A few miles downstream is a site where, this summer, one of Maine’s few remaining covered bridges was lost to fire.
Photograph by Benjamin Williamson
The river that flows beneath this footbridge was named by the Maliseet people for its rocky mouth. In the spring, the bridge marks the finish line for a canoe and kayak race that begins eight miles upstream, wending through waters that hosted prodigious log drives in the 19th and 20th centuries. A few miles downstream is a site where, this summer, one of Maine’s few remaining covered bridges was lost to fire. But new landmarks are embraced as old ones are lost. Since it was built, in 2005, this arched bridge has invited pedestrians to stroll between a historic town square and a quiet riverfront park, and volunteers tend to the lights along its bent timbers, which never twinkle prettier than during the holidays.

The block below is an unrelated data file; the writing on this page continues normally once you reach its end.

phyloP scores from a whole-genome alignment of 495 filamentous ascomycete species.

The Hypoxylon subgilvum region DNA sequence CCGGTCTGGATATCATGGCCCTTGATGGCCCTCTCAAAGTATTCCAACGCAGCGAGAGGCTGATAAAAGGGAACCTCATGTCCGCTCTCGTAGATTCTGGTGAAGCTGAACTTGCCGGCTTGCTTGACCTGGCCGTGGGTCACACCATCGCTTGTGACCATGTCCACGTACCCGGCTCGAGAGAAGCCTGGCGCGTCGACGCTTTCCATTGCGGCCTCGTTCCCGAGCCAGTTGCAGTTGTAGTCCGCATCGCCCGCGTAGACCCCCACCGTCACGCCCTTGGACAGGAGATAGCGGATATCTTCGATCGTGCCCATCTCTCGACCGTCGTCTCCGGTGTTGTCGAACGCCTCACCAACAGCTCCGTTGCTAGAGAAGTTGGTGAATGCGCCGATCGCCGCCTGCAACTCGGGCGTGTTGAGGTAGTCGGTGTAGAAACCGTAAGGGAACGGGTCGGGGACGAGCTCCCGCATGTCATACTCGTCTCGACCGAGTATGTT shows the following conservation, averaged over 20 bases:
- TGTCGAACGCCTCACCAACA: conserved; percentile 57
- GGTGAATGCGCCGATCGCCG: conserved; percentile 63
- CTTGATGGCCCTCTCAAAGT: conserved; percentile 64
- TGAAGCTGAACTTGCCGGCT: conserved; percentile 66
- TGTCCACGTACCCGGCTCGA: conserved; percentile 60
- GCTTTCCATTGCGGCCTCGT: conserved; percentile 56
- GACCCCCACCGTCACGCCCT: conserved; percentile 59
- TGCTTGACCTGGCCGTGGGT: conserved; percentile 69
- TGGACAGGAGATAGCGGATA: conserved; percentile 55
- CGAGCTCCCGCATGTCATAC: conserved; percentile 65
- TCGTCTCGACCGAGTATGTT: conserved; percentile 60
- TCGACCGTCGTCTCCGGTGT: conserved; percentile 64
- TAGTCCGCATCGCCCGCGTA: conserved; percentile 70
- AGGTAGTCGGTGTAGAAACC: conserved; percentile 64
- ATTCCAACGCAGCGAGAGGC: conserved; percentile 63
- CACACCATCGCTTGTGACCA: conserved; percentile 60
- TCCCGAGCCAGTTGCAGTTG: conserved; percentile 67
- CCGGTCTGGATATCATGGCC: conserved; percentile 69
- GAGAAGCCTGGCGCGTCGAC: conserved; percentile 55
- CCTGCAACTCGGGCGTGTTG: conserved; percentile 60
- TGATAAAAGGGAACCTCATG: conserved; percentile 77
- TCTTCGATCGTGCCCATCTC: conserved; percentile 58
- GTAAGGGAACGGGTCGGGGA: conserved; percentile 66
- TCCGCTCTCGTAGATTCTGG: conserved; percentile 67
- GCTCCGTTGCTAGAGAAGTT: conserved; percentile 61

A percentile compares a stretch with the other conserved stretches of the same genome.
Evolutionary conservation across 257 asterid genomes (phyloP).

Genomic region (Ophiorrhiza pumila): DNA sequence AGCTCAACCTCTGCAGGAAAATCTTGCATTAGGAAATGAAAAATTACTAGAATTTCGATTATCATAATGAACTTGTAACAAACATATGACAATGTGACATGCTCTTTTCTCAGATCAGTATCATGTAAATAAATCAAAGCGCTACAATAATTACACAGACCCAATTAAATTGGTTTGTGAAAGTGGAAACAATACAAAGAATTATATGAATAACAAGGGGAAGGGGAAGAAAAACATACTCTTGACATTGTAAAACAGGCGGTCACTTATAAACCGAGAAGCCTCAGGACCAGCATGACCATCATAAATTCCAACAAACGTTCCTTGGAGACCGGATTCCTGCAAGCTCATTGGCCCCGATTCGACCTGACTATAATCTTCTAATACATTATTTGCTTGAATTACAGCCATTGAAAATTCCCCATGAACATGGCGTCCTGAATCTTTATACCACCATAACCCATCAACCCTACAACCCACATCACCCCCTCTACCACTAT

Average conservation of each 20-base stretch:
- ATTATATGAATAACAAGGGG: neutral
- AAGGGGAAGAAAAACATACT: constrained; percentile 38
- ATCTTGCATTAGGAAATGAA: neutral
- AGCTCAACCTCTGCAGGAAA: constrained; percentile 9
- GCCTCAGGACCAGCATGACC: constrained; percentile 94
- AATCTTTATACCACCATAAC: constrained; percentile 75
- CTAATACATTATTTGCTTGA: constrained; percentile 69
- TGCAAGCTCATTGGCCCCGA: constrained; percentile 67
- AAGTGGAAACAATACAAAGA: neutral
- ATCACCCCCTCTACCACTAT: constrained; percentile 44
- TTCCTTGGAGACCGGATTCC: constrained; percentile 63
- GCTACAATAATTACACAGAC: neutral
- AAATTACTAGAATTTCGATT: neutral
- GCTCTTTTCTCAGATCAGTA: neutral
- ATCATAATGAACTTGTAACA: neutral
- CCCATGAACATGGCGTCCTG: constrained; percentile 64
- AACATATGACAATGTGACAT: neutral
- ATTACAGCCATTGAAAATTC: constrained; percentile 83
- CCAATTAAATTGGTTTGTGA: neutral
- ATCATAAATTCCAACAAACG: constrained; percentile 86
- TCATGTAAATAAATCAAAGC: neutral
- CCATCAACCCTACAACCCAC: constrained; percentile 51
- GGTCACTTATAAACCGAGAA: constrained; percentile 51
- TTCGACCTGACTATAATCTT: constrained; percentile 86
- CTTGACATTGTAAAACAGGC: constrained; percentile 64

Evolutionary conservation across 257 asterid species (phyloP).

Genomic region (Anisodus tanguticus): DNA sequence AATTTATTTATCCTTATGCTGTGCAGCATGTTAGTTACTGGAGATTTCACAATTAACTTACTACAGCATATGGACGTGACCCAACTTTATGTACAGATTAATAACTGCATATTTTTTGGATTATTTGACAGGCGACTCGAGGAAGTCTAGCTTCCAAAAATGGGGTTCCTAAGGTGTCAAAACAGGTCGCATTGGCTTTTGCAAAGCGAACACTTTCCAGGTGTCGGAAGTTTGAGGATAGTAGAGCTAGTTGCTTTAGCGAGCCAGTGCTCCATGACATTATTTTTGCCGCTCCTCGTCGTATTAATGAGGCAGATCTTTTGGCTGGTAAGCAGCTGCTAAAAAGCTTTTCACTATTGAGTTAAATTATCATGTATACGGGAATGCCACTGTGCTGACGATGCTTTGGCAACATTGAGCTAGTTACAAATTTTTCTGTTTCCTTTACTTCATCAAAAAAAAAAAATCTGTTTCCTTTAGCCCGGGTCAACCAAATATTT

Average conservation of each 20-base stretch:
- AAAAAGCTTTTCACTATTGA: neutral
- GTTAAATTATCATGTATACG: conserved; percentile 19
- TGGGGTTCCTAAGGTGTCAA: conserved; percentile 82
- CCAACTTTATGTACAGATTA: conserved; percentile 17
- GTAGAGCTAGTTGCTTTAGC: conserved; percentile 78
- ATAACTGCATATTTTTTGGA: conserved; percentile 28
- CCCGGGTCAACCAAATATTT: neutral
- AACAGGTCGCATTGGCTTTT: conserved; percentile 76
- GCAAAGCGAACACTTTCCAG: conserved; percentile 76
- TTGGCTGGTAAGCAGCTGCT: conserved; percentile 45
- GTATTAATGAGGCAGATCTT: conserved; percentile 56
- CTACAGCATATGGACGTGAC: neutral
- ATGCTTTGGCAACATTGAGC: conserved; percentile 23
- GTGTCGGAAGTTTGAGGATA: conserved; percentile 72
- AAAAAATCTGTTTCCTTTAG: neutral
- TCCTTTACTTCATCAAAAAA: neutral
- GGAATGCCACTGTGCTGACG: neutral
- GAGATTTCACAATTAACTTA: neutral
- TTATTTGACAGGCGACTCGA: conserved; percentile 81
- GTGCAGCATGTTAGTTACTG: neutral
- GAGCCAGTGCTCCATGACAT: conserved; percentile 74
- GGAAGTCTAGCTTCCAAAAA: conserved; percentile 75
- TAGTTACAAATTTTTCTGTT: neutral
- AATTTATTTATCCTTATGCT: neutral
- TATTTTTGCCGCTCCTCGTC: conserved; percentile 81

If you can name the town where this bridge is found and the river it spans, submit your answer below. We’ll feature our favorite letter in an upcoming issue — and send the winner a Down East wall calendar.